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Raising the Medicare Age Is a Uniquely Terrible Idea

There is probably no single policy being seriously discussed right now that is more idiotic than raising the Medicare retirement age. Not only would this benefit cut produce only modest savings for the federal government, but it would also do it in the most inefficient way possible. It would save the government money but by causing an ever greater increase in private spending on health care.

Medicare currently is significantly more cost effective than private insurance. Raising the Medicare retirement age would mean shifting many older people from a more cost effective government program to a less efficient private insurance system. This would not just force those near retirement to pay the full cost of their insurance, but since private insurance is a worse bargain these seniors would need to pay even more to get the same level of coverage Medicare would have provided.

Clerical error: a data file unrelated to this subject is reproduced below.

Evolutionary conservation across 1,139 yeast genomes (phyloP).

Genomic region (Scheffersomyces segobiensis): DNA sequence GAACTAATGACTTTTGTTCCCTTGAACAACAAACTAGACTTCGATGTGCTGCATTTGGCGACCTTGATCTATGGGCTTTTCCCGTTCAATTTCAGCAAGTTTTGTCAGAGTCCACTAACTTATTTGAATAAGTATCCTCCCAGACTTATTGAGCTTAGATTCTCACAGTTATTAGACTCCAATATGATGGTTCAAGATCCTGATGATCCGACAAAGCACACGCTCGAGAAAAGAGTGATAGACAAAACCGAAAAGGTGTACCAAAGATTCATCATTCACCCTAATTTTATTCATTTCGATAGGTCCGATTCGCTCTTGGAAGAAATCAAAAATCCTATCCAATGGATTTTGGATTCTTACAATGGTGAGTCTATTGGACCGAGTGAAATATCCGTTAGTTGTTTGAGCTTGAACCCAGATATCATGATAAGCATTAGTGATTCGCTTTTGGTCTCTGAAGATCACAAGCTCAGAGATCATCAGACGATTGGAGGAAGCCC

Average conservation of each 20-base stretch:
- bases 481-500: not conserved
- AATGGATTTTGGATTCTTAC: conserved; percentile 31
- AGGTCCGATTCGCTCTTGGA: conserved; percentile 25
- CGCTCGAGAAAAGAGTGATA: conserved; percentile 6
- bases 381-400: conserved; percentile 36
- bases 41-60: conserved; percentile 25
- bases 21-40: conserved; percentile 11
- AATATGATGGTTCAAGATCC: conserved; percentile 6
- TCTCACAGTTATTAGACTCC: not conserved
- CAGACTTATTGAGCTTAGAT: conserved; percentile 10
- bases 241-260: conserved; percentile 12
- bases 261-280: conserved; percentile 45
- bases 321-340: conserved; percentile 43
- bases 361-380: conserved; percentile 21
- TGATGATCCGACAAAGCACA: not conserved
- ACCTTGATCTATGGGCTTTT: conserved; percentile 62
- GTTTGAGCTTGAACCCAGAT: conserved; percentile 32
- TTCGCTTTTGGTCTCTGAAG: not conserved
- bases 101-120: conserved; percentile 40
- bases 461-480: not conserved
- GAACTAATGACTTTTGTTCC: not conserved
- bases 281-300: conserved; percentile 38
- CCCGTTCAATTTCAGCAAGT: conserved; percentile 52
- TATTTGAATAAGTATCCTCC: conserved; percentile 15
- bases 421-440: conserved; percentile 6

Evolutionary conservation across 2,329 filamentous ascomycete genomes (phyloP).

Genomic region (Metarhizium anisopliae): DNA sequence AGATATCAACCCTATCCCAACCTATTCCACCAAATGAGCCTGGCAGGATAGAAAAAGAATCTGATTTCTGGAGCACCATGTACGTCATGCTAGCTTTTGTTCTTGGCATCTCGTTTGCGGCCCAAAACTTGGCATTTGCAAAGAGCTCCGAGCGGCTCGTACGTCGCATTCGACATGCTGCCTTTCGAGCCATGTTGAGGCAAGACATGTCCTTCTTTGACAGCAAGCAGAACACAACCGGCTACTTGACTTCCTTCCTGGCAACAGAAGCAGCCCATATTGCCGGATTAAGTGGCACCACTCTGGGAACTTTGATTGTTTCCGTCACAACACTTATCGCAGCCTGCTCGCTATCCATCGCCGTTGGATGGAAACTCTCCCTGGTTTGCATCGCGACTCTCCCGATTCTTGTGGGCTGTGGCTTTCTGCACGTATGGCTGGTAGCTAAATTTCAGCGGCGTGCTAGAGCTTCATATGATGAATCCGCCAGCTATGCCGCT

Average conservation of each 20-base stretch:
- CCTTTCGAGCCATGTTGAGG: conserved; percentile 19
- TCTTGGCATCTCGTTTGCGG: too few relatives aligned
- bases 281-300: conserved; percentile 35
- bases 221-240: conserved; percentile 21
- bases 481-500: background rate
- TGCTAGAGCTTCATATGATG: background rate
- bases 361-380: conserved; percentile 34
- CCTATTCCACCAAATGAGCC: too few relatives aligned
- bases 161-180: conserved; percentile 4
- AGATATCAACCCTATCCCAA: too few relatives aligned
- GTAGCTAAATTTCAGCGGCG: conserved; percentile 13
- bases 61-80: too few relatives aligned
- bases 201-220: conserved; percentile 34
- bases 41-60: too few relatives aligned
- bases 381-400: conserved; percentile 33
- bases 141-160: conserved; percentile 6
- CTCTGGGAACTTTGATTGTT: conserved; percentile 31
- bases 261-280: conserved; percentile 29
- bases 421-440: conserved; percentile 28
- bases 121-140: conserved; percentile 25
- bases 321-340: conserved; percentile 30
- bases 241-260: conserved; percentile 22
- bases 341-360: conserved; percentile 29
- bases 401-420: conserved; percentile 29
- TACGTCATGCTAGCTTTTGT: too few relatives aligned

Having these older people still in the private market would raise premiums for everyone who gets private insurance. Removing these young seniors from Medicare risk pool would also require increasing premiums for everyone else in the program.

Basically any other mechanism to impose austerity on people between the ages of 65-67 would produce a less bad outcome. Even raising taxes on this group or making them pay higher Medicare premiums instead would at least result in roughly a one dollar reduction in the deficit for every one dollar this group lost.

The fact that this idea has so much traction, despite it being such a radically inefficient way to reduce the deficit, shows how this debate is more about just forcing suffering on regular people than actuarial projections.

Photo by Mattes under Creative Commons license.

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Jon Walker

Jon Walker

Jonathan Walker grew up in New Jersey. He graduated from Wesleyan University in 2006. He is an expert on politics, health care and drug policy. He is also the author of After Legalization and Cobalt Slave, and a Futurist writer at